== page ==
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Federal Way schools will customize graduation standards
The Federal Way School Board made it official: The district is now striving for Standards Based Learning.
It was the first major policy change made by the board under a new policy governance model. Rather than using only what is required by the state for graduation, mainly a standardized state test, the school district will come up with several standards it wants students to meet.
The district will spend the next few weeks figuring out what standards, or benchmarks, a student must reach to move on to the next grade. The standards will vary by class and grade level, and have not yet been determined. In the past, some ideas that have been mentioned include making sure students can read a certain book or pass Algebra 2 in order to graduate.
"I really commend our board on taking this great leap," board vice president Angela Griffin said. "This is a great feat, we are one of none."
Griffin said she had sent staff members on a wild goose chase trying to find other school districts who were doing what Federal Way has now done.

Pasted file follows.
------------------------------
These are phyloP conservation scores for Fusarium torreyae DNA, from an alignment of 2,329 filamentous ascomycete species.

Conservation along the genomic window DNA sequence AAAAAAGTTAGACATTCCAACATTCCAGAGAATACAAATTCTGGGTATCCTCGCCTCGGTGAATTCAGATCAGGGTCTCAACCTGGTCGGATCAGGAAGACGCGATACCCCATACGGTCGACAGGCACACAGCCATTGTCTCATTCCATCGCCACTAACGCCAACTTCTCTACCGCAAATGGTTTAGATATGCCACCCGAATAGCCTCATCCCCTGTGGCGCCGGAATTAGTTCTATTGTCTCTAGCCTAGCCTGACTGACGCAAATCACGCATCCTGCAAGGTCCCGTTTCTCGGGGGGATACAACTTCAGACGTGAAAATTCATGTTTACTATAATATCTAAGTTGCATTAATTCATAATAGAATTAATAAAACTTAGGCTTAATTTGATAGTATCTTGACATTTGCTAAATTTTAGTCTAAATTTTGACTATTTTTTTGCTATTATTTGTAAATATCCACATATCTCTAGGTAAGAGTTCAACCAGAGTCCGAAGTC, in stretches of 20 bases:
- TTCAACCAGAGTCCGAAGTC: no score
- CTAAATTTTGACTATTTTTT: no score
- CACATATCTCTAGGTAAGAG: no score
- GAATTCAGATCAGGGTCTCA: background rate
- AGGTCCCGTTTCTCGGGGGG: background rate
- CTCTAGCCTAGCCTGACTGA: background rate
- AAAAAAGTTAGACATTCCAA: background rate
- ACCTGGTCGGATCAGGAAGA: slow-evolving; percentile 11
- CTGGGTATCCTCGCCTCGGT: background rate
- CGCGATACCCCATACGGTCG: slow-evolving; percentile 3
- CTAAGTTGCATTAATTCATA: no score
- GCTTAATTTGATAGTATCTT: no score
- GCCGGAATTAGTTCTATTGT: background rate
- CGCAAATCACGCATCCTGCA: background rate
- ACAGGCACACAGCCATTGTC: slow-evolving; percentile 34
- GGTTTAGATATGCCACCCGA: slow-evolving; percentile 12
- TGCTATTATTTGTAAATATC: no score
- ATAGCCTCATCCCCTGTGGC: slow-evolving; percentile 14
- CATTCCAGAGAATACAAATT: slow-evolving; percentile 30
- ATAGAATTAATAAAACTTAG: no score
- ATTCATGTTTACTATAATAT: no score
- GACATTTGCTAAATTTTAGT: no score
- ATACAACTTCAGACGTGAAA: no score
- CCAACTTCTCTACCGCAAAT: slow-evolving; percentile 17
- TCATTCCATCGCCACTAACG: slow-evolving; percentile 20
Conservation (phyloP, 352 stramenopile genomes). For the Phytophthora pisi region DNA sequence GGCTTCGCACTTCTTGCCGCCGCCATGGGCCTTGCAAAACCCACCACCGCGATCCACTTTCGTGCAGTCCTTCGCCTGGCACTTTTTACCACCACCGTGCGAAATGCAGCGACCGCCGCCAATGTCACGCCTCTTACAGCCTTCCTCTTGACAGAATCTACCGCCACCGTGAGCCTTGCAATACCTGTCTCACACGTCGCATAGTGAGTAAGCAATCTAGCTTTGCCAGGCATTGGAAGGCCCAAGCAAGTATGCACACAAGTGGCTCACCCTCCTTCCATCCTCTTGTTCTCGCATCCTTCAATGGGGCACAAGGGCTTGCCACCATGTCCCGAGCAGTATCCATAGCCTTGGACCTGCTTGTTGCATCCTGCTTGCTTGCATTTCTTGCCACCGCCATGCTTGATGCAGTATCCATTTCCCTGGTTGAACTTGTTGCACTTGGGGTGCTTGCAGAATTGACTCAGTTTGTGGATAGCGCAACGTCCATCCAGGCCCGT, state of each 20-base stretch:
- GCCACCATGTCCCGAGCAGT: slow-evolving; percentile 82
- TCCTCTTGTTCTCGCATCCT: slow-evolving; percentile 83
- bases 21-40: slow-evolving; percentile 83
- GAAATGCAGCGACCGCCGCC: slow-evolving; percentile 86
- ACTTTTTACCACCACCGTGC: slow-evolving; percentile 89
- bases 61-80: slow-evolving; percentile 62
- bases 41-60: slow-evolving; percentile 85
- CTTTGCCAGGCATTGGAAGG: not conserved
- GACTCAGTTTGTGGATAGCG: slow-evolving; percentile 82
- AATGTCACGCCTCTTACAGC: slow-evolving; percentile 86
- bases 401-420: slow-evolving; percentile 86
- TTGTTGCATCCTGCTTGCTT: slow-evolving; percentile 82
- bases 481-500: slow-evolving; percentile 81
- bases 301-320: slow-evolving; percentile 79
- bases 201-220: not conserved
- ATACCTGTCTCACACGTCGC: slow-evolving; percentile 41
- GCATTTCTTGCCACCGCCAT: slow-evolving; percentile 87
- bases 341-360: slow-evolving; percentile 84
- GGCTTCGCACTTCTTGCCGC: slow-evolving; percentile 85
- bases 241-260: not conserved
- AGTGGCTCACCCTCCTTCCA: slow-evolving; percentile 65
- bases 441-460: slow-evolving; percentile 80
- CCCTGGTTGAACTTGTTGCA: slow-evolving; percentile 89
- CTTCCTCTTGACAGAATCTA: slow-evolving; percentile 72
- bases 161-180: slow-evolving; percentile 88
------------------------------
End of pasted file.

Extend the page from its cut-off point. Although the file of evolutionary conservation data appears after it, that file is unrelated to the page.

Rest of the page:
With the policy governance, the board members outline an end result they would like to see. They then leave it to district staff to find ways to achieve that result.
"This policy is one of the first attempts by this board to write policy in a policy governance system," board member Suzanne Smith said. "It's a lot of work trying to stay true that that."
The district said the decision was just the latest result in a move that has been 10 years in the making.
The next steps
The district will now have its staff define what a full standards based system looks like, using think tanks. Depending on their budget, Teaching for Learning Director Josh Garcia said they hope to have someone work full time to facilitate the process.
By fall 2010, they will have implemented several standards at each grade level. To do this, they will bring together teams of staff members at each grade level to identify "power standards" for kindergarten through 12th grade, and will decide which standards must be mastered to move up a grade level. Garcia said there is a possibility of up to 10-15 standards for each subject in each grade level. They will also use outside sources, especially for programs in the Career and Technical Education programs.
"We'll design the curriculum, but do it with information from the field," Garcia said.
Starting in winter 2011, they will create a rubric for each "power standard" and create an assessment system to measure the standards in a tiered manner.
After that, the district will make sure that any changes they make still align with state standards, as well as any standards for the advanced classes like International Baccalaureate. They will also have to continue to train the staff as well as give status reports to the board.